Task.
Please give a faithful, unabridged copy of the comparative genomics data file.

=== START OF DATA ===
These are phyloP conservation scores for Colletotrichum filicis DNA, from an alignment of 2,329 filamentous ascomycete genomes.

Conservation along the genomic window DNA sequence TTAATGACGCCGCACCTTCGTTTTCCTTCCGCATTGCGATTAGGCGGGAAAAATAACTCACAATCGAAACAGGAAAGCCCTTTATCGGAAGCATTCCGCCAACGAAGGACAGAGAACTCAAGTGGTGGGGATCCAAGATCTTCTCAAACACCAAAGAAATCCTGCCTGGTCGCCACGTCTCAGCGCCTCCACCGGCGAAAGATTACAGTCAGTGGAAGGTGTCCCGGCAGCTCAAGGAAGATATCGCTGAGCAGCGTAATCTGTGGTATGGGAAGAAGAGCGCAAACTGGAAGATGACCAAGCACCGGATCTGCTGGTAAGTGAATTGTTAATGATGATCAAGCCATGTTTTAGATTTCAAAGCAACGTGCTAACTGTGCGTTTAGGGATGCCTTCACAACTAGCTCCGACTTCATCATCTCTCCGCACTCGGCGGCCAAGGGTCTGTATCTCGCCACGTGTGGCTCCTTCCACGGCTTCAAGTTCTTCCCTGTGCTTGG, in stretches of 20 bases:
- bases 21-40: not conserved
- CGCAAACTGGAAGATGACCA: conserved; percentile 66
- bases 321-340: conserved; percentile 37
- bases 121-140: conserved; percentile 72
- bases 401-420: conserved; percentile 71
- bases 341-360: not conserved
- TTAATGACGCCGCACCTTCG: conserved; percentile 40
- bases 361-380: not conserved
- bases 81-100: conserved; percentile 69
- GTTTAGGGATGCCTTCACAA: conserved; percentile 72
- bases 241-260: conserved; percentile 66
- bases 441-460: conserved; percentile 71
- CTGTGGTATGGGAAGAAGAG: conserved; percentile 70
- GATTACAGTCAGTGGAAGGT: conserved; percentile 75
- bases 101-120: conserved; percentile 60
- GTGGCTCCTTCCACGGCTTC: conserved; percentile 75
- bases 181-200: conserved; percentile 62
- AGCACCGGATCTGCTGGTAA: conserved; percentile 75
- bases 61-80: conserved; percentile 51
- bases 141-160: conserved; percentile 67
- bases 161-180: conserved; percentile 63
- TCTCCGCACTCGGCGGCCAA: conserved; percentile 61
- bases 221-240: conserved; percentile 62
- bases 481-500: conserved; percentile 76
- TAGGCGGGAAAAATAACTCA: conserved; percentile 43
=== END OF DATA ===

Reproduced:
These are phyloP conservation scores for Colletotrichum filicis DNA, from an alignment of 2,329 filamentous ascomycete genomes.

Conservation along the genomic window DNA sequence TTAATGACGCCGCACCTTCGTTTTCCTTCCGCATTGCGATTAGGCGGGAAAAATAACTCACAATCGAAACAGGAAAGCCCTTTATCGGAAGCATTCCGCCAACGAAGGACAGAGAACTCAAGTGGTGGGGATCCAAGATCTTCTCAAACACCAAAGAAATCCTGCCTGGTCGCCACGTCTCAGCGCCTCCACCGGCGAAAGATTACAGTCAGTGGAAGGTGTCCCGGCAGCTCAAGGAAGATATCGCTGAGCAGCGTAATCTGTGGTATGGGAAGAAGAGCGCAAACTGGAAGATGACCAAGCACCGGATCTGCTGGTAAGTGAATTGTTAATGATGATCAAGCCATGTTTTAGATTTCAAAGCAACGTGCTAACTGTGCGTTTAGGGATGCCTTCACAACTAGCTCCGACTTCATCATCTCTCCGCACTCGGCGGCCAAGGGTCTGTATCTCGCCACGTGTGGCTCCTTCCACGGCTTCAAGTTCTTCCCTGTGCTTGG, in stretches of 20 bases:
- bases 21-40: not conserved
- CGCAAACTGGAAGATGACCA: conserved; percentile 66
- bases 321-340: conserved; percentile 37
- bases 121-140: conserved; percentile 72
- bases 401-420: conserved; percentile 71
- bases 341-360: not conserved
- TTAATGACGCCGCACCTTCG: conserved; percentile 40
- bases 361-380: not conserved
- bases 81-100: conserved; percentile 69
- GTTTAGGGATGCCTTCACAA: conserved; percentile 72
- bases 241-260: conserved; percentile 66
- bases 441-460: conserved; percentile 71
- CTGTGGTATGGGAAGAAGAG: conserved; percentile 70
- GATTACAGTCAGTGGAAGGT: conserved; percentile 75
- bases 101-120: conserved; percentile 60
- GTGGCTCCTTCCACGGCTTC: conserved; percentile 75
- bases 181-200: conserved; percentile 62
- AGCACCGGATCTGCTGGTAA: conserved; percentile 75
- bases 61-80: conserved; percentile 51
- bases 141-160: conserved; percentile 67
- bases 161-180: conserved; percentile 63
- TCTCCGCACTCGGCGGCCAA: conserved; percentile 61
- bases 221-240: conserved; percentile 62
- bases 481-500: conserved; percentile 76
- TAGGCGGGAAAAATAACTCA: conserved; percentile 43